But I shouldn’t gripe. It’s not a perfect book, but it’s a lovely, winding journey through drawing rooms and salons, highlighted by excerpts from letters, of a wonderfully fecund time in European intellectual history.

Offices


The finish to Cicero’s Offices (or On Duties or De Oficiis) was both apropos and unsettling. The book is a missive to his son and most of it is ethical philosophy as light reading. Not to denigrate it! Part of the reason it is light reading, is that Cicero is known as an excellent Latin stylist and while my translation is little old fashioned, it keeps the clearness. But also because Cicero is not Kant and this is not a technical treatise. Yes, he talks about stoicism and he mentions his own school (the sceptics or Academicians) and notes that his son has chosen to study under a peripatetic (which is to say, an Aristotlean) philosopher. But this is a practical guidebook.

Or, at least, that’s how it begins… and actually, that’s how most of it goes.

But his bitterness over his fall (precipitated by his opposition to Julius Caesar’s power grabs; Cicero was not a democratic soul, but believed deeply in the Roman Republic and its institutions) takes over and it’s hard not to read the last twenty pages or so as a pointed attack on the people and institutions he sees as having failed the Republic and contributed to its decline and downfall.

Which might seem appropriate for the times, right? Like most Americans, I voted against Trump, and have, even before he has taken office, been found right in my opposition as he rather publicly dismantles our democratic norms (en route to dismantling our democratic institutions?). But Lord knows that I need a break. I didn’t pick up a two thousand year old book for insight into the current predicament affecting my country. I wanted a bit o’ ancient wisdom and a good read.

I’m Back, I’m Not Back


I’ve been away, first thinking only about the election and then contemplating the aftermath.

It’s not a happy aftermath. My wife is an immigrant and a person of color. I have low income family members who depend on Obamacare. All reasons to fear for the well being of people I love.

So, in what do we take solace?

I’ve been reading Cicero’s De Officiis in a lovely little miniature hardback edition. I love those books, on a tactile level, like the original Modern Library editions from the teens, twenties and thirties. This isn’t one of those, but the same principle. Also, just reading a literate account of how to be decent person in society. While some is specific to the society of the late Republican/early Imperial Rome, most is not. And in a post-Trump world, it seems both relevant and terribly sad. But perhaps Cicero, who wrote this after being forced into a sort of exile for his support for the norms of the Republic would relate. Though I still don’t see this as the end of democracy in America. A touch of class, too, in Cicero. Not that kind of class (though he’s very classy), but socio-economic class. And jealousy. On my part. Cicero can retire to his villa, send his son to study abroad (he’s learning from a Greek philosopher in Athens), and spend his days writing awesome things like De Officiis.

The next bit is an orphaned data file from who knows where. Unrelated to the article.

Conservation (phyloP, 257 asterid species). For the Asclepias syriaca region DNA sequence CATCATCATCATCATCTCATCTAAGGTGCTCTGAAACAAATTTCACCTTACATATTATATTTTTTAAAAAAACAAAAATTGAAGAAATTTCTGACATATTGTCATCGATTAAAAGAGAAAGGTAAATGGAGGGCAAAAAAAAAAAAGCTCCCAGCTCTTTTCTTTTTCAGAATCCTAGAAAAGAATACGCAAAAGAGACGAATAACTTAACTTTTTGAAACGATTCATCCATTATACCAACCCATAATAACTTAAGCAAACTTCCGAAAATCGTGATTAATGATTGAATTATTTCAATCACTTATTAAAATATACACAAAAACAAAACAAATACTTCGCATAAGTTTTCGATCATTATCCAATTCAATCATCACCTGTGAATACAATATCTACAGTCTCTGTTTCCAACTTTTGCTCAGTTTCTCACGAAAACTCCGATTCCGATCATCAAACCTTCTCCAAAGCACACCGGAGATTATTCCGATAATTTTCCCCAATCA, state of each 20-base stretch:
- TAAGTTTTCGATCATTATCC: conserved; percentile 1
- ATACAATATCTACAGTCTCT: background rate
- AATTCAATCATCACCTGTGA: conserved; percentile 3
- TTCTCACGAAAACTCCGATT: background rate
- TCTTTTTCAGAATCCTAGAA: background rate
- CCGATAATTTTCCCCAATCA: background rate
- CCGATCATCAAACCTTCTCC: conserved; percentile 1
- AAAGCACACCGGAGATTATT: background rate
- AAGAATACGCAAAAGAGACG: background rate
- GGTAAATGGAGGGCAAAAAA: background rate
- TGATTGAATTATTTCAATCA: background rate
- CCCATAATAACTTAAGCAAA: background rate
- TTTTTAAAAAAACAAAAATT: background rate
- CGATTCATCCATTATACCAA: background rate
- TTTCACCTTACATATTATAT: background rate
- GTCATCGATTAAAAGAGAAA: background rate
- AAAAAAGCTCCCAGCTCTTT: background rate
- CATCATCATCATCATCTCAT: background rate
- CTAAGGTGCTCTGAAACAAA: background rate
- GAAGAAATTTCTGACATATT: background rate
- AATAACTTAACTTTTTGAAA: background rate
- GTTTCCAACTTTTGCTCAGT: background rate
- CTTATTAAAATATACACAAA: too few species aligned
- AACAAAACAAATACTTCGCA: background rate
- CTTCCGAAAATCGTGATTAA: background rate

I was in my study the other day. Actually, if I’m being honest, I was video chatting my way through a Dungeons & Dragons game (thankfully, we’re meeting in person next week; sometimes, technology is a hindrance to play, a statement that you should take several ways). While waiting for technology to right itself or else during lulls in the action, I found my eyes wandering around to all my books. Honestly, I’ve got some pretty awesome books.

Among them, James Lasdun’s The Horned Man, I book that I read many years and deeply enjoyed and I felt compelled to reread upon seeing it on my shelf. Like Cicero, maybe I’m looking for parallels. In this case, an unreliable narrator who quickly constructs a strange and inexplicable conspiracy. So how does this relate? Trump, the unreliable narrator spinning his improbable narratives? Me, trapped in a world created by people who see conspiracies in the quotidià of modern life? Or am I the narrator, feeling a strange noose tighten for reasons I can’t understand (bear to understand?)?

Wordworth’s The Prelude which is one of the highlights of western civilization, but which, thankfully, has nothing to with Trump. Or does it? I just called it one of the highlights of western civilization and doesn’t that relate to Trump making his closest presidential adviser a man tied to a racist, separatist, apartheidist, ethno-european nationalist movement? That doesn’t make Wordsworth particularly racist (though I’m sure he was, being a man of his erea), but am I merely taking a more highbrow kind of comfort in the same white mythologies as Trump’s supporters?

I picked up Kenneth Rexroth and Ikoko Atsumi’s translated text, Women Poets of Japan and found myself less enthralled than I remember. While waiting in line to vote, I was reading The Book Genji and the titular Prince Genji and the beau monde in which moved frequently communicated via poems, but a quick, returning glance at that once favored collection of Japanese poetry left me itchy for something else. If that something else was a white, male poet (Wordsworth), does it make my reaction more fraught?